Facing the heat of global warming, farmers in San Diego are trying to survive and build resilience through practice—and are pushing policymakers to keep up.
At Pauma Valley, a flat stretch of crop- and rangelands at the base of the Palomar Mountains in North San Diego County, July is usually a month of hot weather and raucous growth—with lemons, avocados, blackberries, and peppers all flourishing. This past July 4, temperatures hit 89°F, which quickly rose to 104° the next day.
On July 6, AccuWeather logged a blistering spike to 114 degrees; at Solidarity Farm—which covers 12 acres at the southwest tip of the valley—co-owner Ellee Igoe measured field temperatures of 121°. The heat withered watermelons and cucumbers right on their vines, burned the leaves on lettuces, and led to crop failures on carrots and cilantro. About half a season’s work was wiped out in hours.
As the effects of climate change wrought record-breaking heat havoc across the globe last summer, the devastation at Solidarity underlined the importance of some of the farm’s current work. Igoe has been offering technical assistance to her neighbors, the Pauma Band of Luiseño Indians, who are getting ready to plant 30 acres of olive trees in spring 2019. Some funding for the project came from a Healthy Soils grant from the California Department of Food and Agriculture (CDFA). These grants support efforts to sequester carbon and reduce greenhouse gas emissions, and in the case of the Pauma Band’s olives, the money pays for cover cropping.
The olives are part of a larger demonstration project to determine how well certain plantings will retain soil moisture and sequester carbon after being grown with climate-beneficial cover cropping and no-till methods; the state provides funding for some of these projects, thanks to Governor Jerry Brown’s commitment to drastically reducing California’s carbon footprint. But it’ll take a minimum of three years to get a good measure of soil moisture, about five years to get a good measure of carbon, and even longer for the science from this endeavor to be translated into practical use for other farmers.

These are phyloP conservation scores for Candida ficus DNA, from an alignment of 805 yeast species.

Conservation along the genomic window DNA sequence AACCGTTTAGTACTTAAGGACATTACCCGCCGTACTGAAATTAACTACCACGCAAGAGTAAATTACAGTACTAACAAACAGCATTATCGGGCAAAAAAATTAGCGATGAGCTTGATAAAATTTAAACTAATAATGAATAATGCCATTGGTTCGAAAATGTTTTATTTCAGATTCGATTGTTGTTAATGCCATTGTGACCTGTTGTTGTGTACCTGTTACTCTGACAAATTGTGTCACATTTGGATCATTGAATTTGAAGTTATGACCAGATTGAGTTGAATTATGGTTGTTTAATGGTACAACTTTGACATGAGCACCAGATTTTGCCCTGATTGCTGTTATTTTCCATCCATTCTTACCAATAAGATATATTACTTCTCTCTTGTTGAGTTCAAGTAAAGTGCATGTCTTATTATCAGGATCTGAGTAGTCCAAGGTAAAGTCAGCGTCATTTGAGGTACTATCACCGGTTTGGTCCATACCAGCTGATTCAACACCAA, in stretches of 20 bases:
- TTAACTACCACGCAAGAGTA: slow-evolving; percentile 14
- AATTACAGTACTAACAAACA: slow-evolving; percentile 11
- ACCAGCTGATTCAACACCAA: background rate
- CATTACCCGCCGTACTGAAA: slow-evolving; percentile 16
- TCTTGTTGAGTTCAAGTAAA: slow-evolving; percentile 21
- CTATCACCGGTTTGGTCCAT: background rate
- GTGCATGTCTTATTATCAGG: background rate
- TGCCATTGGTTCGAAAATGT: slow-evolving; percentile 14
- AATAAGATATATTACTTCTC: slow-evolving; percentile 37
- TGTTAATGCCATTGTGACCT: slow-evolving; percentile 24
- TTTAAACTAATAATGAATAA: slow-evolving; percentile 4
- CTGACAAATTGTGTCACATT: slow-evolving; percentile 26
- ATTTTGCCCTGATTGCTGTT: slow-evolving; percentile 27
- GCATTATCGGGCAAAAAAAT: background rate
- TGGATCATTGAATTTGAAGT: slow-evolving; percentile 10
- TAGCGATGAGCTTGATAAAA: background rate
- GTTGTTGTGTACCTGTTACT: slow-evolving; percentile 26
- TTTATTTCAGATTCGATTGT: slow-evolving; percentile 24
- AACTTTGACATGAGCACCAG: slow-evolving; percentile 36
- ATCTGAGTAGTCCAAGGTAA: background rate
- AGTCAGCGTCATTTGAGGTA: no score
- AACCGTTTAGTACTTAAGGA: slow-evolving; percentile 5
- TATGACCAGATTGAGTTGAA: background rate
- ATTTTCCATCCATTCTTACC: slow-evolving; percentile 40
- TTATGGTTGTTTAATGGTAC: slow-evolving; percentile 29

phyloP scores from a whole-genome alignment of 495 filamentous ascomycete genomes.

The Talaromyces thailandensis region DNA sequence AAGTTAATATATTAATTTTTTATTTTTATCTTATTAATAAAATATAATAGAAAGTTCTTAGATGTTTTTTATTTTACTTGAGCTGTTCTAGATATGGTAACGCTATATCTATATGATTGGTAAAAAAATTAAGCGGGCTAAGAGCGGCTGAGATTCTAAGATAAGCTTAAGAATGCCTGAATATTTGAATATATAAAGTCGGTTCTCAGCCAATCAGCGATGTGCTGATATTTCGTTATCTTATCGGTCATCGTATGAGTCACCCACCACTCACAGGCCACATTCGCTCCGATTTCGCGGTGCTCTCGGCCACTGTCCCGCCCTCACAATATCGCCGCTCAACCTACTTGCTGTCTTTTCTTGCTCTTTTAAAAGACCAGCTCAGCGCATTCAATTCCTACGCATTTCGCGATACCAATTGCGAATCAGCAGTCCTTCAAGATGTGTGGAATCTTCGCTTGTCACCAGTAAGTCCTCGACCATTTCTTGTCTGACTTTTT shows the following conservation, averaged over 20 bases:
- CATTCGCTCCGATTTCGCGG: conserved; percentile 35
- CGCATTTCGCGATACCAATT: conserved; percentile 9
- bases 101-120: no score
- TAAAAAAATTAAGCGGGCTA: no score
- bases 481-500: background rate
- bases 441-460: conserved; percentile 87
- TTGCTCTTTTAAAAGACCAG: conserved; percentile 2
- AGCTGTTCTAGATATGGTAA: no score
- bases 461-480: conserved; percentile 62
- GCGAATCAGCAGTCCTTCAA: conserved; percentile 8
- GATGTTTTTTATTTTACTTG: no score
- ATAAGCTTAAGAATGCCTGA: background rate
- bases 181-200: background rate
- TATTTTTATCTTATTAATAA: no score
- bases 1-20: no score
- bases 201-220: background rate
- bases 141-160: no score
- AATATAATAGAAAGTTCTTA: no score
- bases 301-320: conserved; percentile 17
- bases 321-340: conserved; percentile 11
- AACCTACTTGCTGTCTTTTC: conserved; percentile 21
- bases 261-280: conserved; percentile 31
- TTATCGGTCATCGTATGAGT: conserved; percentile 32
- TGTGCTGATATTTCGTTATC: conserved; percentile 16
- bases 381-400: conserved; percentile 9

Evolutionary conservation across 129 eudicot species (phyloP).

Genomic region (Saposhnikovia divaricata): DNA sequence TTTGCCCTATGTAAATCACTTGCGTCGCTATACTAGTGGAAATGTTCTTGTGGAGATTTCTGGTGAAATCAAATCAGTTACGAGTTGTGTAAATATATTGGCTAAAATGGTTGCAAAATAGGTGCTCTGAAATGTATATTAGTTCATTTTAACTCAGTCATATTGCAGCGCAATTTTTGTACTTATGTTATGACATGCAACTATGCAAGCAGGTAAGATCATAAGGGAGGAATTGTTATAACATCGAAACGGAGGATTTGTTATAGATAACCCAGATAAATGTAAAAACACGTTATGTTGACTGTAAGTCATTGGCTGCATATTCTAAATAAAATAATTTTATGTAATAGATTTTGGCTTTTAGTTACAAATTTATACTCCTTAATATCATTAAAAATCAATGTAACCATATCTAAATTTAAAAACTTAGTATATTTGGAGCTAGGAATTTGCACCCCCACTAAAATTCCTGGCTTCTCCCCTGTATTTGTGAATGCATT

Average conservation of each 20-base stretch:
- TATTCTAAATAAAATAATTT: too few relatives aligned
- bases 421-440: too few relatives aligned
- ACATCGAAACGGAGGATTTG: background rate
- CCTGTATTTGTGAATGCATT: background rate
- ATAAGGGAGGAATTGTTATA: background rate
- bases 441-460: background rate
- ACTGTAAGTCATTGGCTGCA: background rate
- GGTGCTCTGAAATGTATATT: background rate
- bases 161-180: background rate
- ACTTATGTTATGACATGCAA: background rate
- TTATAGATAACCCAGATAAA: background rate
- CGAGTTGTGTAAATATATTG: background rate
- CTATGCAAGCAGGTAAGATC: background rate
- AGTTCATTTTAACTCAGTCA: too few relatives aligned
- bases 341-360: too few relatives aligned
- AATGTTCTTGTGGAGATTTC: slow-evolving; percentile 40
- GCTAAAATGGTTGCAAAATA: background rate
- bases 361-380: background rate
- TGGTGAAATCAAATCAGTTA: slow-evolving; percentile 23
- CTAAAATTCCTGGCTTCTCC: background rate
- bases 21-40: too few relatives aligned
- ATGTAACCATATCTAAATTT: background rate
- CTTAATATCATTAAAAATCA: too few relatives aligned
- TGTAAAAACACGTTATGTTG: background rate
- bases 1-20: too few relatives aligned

And of course, that’s a problem. “We don’t have any more time,” says Igoe. “The message from Mother Nature is that we have to make changes now or we’re not going to survive.”
It is a frustrating position that San Diego’s agriculture community finds itself wedged into: the need to hurry up and make meaningful change, contrasted with the slow-moving nature of policy, science, and getting a disparate group of stakeholders to agree on a course of action. Promisingly, the San Diego Farm Bureau (SDFB) and the San Diego Food System Alliance (SDFSA) recently released a carbon farming report that laid out a series of steps that work towards climate mitigation and resilience.
“We know carbon farming practices work,” says Martina Skjellerudsveen, agriculture outreach specialist at the Resource Conservation District of Greater San Diego County. “We just need to make them happen by creating infrastructure and diverting resources to farmers.”
Complex Policies, Complex Processes
To that end, the SDFB and the SDFSA have assembled a task force that includes the resource conservation folks, county representatives, scientists, environmental groups, regulators, and farmers like Igoe, to figure out what’s doable, where the money for it will come from, and who to lobby for policy change—then loop in area farmers when they’ve got a plan that’s “more than just a concept,” says SDFB Executive Director Eric Larson.
It’s a daunting prospect.